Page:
The evolution of C. megalodon is actually covered in an earlier chapter than the “Evolution Happens” chapter. Here you will find out why it is best to refer to Meg scientifically as C. megalodon as opposed to Carcharodon megalodon. In true scientific fashion, two camps of paleontologists disagree with each other as to the evolutionary development of Meg. While Carcharodon has been the genus of choice for many years, one group claims that Meg belongs in the genus Carcharocles. By using the accepted custom of using the first initial of the genus when referring to Meg we can not be wrong in either case as C. megalodon is the same as C. megalodon regardless! The older reference to Carcharodon is based upon including Meg in the same genus as the modern Great White shark Carcharodon carcharias.

One of the fascinating parts of Megalodon is the chapter on pathologies (natural abnormalities) in shark teeth. As in the rest of the book, this chapter is full of photographs that will amaze you. There were some real snaggle-toothed sharks swimming around. Renz explains and illustrates true pathological abnormalities from physical damage.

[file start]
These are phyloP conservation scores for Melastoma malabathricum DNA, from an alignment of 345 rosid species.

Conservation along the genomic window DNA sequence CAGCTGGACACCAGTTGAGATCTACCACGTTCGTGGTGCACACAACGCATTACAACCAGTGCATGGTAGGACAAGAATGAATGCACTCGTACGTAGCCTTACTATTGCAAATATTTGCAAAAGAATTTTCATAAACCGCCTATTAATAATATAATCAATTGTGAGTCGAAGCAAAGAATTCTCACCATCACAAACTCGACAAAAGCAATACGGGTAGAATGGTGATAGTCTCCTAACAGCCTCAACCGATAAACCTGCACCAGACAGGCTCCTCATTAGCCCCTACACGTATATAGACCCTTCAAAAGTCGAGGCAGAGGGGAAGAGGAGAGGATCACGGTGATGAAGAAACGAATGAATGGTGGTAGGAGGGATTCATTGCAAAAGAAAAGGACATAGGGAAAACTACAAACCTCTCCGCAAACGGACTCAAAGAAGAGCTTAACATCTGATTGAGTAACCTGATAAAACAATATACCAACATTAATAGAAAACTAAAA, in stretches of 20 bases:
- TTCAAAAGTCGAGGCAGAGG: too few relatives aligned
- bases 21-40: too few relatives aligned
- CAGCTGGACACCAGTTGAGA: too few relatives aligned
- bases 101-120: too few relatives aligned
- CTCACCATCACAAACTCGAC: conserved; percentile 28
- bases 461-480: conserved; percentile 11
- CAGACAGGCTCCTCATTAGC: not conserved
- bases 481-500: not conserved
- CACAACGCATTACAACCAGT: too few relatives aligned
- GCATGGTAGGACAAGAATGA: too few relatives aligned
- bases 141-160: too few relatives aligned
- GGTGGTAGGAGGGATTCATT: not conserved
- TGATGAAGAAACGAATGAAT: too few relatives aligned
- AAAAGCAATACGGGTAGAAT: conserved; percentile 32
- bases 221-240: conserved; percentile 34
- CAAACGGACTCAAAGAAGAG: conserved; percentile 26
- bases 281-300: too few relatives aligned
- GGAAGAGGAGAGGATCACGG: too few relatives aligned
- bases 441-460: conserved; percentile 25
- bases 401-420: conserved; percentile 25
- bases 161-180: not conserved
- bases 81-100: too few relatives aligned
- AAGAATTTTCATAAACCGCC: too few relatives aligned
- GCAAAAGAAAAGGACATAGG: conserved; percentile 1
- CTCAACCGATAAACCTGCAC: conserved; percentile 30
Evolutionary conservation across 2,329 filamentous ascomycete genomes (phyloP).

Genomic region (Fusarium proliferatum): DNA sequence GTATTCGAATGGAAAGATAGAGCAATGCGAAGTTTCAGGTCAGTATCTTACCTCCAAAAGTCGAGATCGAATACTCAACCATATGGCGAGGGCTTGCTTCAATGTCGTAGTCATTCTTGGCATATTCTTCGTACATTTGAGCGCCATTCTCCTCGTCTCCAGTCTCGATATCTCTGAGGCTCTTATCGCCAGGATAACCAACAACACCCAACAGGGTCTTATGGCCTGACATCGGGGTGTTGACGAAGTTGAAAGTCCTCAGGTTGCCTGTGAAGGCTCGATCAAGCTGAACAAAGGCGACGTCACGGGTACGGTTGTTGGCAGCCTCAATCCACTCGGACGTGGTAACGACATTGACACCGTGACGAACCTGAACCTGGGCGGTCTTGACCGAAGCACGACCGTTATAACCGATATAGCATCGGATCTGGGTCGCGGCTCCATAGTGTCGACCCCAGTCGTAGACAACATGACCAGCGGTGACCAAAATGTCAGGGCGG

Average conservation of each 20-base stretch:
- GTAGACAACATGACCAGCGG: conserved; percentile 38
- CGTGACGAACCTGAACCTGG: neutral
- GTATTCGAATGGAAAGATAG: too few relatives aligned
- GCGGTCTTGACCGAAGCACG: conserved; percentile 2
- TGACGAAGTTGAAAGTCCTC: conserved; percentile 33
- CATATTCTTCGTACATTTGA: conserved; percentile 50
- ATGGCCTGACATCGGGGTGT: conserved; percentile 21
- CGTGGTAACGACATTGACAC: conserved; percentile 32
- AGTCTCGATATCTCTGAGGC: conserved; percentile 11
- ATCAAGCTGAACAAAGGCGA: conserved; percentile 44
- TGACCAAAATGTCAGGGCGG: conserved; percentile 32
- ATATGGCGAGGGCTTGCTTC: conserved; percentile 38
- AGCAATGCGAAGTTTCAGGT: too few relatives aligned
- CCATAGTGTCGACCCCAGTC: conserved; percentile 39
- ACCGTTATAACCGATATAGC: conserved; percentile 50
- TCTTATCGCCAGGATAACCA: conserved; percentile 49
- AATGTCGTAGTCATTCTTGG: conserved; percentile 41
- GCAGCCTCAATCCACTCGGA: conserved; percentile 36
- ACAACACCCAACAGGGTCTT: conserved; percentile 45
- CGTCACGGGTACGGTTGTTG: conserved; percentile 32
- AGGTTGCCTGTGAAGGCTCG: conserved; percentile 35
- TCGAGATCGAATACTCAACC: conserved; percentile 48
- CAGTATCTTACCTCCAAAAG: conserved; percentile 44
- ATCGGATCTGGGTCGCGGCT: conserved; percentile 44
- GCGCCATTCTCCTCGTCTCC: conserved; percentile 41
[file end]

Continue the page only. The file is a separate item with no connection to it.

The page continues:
Renz includes a chapter for fun too. He compares and ranks the fiercest creatures of all time to establish just who should be able to claim bragging rights to the “Baddest of the Bad.” Besides Meg, we get to rate T. rex and other giant dinosaur carnivores alongside the giant crocs and Pliosaurs.

At the end of Megalodon Renz has listed various resources to aid readers in learning more. Among these are books, fossil clubs by state (including the Dry Dredgers), museums by state, movies, and web sites. A short bibliography follows these lists.

I can’t end this review without saying more about the exceptional photographs and artwork in Megalodon. The book is jammed with illustrations to the point that there may be more surface covered with them than with text. You will see photographs of the absolute best shark teeth specimens ever found including some in color. One complete chapter is dedicated as a photo gallery of Meg teeth, the teeth of Meg’s evolutionary ancestors, teeth of other sharks and other contemporary marine creatures. From my limited experience of collecting shark teeth, I found it difficult to identify many positively to particular species. Renz and other shark experts would appear not to have this problem. At least in some cases they can tell the position within the shark’s mouth of an isolated tooth.

As I stated a the beginning of this review, Megalodon is a book for shark and shark tooth fanciers. It is easily read, entertaining, and a source of accurate information about one of the scariest fish that ever lived. What could be more impressive than a 60 foot long shark with 7 inch teeth and an 8 foot wide mouth!